I told you that I felt lonely even amongst my friends. I told you that each outing was torturous. But I still went out. I still had friends. I still left my little ocean side apartment because if I didn’t… there never would have been a moment. I would not be here, right now, believing what I believe and sharing it with you.

Even though it was that one moment that I can pin point, looking back, that changed everything… it wasn’t in that instant that I suddenly switched from miserable to happy.

It was that moment that things turned around but it took time. A lot of time.

My point is, it wasn’t just luck. I wasn’t lucky. I was anything but lucky at that point in my life. But I was there.

You need to be there too. When every part of you tells you not to be, when every part of you tells you it won’t happen… be there anyway.

If you feel like an outsider, if you feel completely alone, if you have autism too… you know just how hard that really is.

But your future self is counting on you. Your future self is waiting for you.

Be there.

About Stuart Duncan

My name is Stuart Duncan, creator of http://www.stuartduncan.name. My oldest son (Cameron) has Autism while my younger son (Tyler) does not. I am a work from home web developer with a background in radio. I do my very best to stay educated and do what ever is necessary to ensure my children have the tools they need to thrive. I share my stories and experiences in an effort to further grow and strengthen the online Autism community and to promote Autism Understanding and Acceptance.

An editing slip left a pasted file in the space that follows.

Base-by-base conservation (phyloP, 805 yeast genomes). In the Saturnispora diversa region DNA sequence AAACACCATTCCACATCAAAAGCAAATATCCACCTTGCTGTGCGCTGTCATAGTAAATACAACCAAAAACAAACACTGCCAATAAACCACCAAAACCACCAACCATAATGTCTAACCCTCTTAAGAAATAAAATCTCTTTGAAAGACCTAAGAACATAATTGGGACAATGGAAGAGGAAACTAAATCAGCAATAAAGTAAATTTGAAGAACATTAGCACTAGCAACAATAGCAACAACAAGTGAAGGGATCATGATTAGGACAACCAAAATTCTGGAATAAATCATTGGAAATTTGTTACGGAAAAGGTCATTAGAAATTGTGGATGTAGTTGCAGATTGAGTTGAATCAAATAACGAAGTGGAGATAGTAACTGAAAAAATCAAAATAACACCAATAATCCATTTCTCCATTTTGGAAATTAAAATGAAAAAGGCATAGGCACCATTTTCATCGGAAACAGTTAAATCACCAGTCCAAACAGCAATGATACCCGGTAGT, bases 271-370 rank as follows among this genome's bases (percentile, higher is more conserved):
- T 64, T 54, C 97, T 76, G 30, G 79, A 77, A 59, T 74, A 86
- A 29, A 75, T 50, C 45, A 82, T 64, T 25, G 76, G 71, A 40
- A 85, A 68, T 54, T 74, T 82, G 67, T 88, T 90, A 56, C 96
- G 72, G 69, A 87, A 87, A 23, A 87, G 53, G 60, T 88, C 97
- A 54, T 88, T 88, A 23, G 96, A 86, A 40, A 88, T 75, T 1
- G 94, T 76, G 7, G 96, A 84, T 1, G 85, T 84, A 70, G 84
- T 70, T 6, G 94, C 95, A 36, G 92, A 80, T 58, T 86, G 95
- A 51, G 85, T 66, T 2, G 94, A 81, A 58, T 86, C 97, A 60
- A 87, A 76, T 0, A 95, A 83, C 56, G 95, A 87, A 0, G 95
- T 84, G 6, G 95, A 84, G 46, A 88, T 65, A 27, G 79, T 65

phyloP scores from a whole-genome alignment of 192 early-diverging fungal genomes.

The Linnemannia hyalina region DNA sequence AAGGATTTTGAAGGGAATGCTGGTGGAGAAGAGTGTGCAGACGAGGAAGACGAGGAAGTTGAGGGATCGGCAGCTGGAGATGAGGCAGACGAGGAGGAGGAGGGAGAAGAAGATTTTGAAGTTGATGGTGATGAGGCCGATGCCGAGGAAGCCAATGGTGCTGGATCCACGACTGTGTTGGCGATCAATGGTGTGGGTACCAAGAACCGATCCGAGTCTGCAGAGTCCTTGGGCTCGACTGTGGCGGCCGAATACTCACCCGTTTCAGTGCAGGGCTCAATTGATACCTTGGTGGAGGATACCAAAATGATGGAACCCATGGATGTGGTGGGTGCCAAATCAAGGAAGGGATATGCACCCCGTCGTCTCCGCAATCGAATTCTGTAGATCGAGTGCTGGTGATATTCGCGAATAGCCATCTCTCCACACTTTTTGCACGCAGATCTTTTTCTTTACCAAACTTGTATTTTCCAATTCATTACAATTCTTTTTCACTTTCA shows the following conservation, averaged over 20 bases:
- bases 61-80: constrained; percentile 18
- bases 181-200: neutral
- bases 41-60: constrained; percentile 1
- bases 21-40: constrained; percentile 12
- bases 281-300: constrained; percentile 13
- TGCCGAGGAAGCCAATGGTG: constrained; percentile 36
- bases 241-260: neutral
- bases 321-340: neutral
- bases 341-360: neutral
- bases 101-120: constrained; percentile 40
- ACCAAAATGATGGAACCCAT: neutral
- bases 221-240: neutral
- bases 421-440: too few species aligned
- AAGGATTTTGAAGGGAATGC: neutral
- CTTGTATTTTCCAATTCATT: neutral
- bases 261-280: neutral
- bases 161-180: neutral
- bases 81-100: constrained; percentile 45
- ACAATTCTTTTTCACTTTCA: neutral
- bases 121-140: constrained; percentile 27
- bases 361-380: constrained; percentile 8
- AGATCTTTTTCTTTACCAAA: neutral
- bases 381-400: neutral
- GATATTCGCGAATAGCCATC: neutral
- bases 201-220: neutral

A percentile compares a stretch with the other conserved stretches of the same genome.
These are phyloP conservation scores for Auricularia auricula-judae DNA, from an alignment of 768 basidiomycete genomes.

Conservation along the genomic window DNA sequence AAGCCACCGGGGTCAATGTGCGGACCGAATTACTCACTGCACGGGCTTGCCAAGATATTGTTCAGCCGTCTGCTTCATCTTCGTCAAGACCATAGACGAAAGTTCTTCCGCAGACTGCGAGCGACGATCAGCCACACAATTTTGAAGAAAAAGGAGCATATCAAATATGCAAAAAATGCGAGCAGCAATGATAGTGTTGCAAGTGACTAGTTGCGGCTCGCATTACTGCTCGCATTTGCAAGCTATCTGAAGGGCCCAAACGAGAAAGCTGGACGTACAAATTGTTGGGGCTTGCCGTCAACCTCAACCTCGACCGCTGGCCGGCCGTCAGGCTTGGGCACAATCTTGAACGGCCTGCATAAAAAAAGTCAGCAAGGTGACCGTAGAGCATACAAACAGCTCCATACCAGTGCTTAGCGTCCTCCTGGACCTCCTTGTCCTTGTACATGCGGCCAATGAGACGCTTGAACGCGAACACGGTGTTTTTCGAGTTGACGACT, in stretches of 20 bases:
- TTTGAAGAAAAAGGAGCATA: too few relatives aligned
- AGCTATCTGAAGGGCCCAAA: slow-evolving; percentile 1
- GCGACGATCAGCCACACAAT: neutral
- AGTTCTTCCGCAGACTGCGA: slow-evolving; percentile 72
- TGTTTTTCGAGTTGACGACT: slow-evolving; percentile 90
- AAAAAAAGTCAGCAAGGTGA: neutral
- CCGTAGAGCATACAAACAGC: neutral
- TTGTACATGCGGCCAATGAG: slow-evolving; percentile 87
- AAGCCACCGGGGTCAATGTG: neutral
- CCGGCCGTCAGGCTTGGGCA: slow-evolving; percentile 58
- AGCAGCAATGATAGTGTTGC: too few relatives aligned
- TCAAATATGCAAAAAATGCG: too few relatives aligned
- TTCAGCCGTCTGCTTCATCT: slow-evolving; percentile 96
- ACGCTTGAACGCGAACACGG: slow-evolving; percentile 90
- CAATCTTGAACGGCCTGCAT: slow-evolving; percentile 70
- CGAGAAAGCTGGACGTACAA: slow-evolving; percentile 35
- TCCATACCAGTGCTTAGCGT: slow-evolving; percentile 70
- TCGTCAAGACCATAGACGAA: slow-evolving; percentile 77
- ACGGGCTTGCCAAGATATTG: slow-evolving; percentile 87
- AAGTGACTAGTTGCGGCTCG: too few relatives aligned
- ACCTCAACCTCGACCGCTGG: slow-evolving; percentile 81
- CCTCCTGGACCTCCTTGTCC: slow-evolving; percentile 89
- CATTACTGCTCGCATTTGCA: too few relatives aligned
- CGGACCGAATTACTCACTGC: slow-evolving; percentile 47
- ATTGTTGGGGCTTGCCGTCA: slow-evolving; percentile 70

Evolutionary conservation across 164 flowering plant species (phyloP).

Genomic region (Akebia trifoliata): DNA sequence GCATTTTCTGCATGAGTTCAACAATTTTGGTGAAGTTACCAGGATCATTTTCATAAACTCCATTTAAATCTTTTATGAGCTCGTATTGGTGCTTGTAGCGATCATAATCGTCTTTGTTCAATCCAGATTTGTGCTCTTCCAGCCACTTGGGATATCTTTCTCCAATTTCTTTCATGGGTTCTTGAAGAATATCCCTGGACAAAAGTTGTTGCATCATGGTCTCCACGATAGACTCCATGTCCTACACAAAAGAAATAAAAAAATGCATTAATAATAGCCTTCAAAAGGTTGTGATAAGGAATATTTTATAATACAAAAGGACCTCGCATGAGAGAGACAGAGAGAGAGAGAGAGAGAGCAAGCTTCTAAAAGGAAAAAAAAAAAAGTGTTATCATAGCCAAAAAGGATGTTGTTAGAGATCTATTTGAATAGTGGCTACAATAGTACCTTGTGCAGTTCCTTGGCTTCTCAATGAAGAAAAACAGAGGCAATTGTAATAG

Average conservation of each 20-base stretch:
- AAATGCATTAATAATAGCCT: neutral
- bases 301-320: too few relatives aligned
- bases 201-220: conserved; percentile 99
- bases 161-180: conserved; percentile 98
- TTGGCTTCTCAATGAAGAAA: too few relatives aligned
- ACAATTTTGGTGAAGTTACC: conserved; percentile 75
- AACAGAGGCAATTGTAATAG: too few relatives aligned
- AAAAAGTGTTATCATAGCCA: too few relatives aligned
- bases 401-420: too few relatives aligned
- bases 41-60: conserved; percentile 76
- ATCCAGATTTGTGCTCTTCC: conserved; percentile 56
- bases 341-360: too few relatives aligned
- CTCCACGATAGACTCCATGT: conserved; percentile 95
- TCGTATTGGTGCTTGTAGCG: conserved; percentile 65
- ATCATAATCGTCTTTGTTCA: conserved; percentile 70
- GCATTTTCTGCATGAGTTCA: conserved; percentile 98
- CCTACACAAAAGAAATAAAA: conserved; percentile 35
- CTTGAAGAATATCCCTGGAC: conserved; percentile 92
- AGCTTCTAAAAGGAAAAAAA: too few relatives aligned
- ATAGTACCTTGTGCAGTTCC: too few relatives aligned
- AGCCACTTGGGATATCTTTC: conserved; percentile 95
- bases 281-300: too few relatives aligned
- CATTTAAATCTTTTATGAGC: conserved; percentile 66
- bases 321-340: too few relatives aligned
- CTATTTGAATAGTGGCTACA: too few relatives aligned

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12 Responses to The life I once had

  1. Brian R. King June 26, 2012 at 10:58 am #

    This is absolutely beautiful Stuart : )

  2. MichaelScott MonjeJr (@MMonjeJr) June 26, 2012 at 1:21 pm #

    This hits the nail on the head completely. I was about 26 when I had my crisis/breakdown as well, although the conditions were different. Post-diagnosis (at 28), things started to get better. The key to avoiding self-loathing is knowing the cause, and you spell out your path wonderfully. This is the most beautiful post I’ve ever seen on your blog.

  3. Melanie Elmer June 26, 2012 at 5:40 pm #

    just gorgeous- i’ll be showing this to a couple of the autistic teenagers I work with, I know they feel tied to that computer chair just now, this is a story of hope for anybody. thank you

  4. danidawn June 26, 2012 at 10:04 pm #

    Very well written.. Thank you for sharing.

  5. dallasgeekychick@yahoo.com June 28, 2012 at 10:32 am #

    I needed to read this. 🙂 I am … the disappointment, lonely, alone, miserable. I am a single parent, struggling to provide for my child on my own. I feel… like a true failure. But – my future self is waiting for me. You’re an incredible writer.

  6. Jennifer June 28, 2012 at 10:45 am #

    Well written and well timed, Stewart. You see I too not only am an Aspie, but am also bi-polar. So I know what depression is.

  7. JJ June 29, 2012 at 11:35 am #

    Thanks for sharing your story, and I hope you continue spreading your inspirational message to other young people with Asperger’s and autism.

  8. Jane June 30, 2012 at 11:21 pm #

    Amazing. Thank you for this post!

    My husband and I were talking with a friend about why we think it’s important to tell our child he has autism (he is still too young to understand but we freely discuss autism in front of him) because we want our child to know that there is nothing “wrong” with how he feels about certain things — it’s the way he processes the world. There will be times when he can see his peers doing things that seem so easy but that he will have to make extra effort to achieve the same output — just as there will be times when things that will come very easily to him will appear difficult to other peers.

  9. Divya @ Eat.Teach.Blog. July 2, 2012 at 9:09 pm #

    Thank you for sharing this. Seriously…thank you.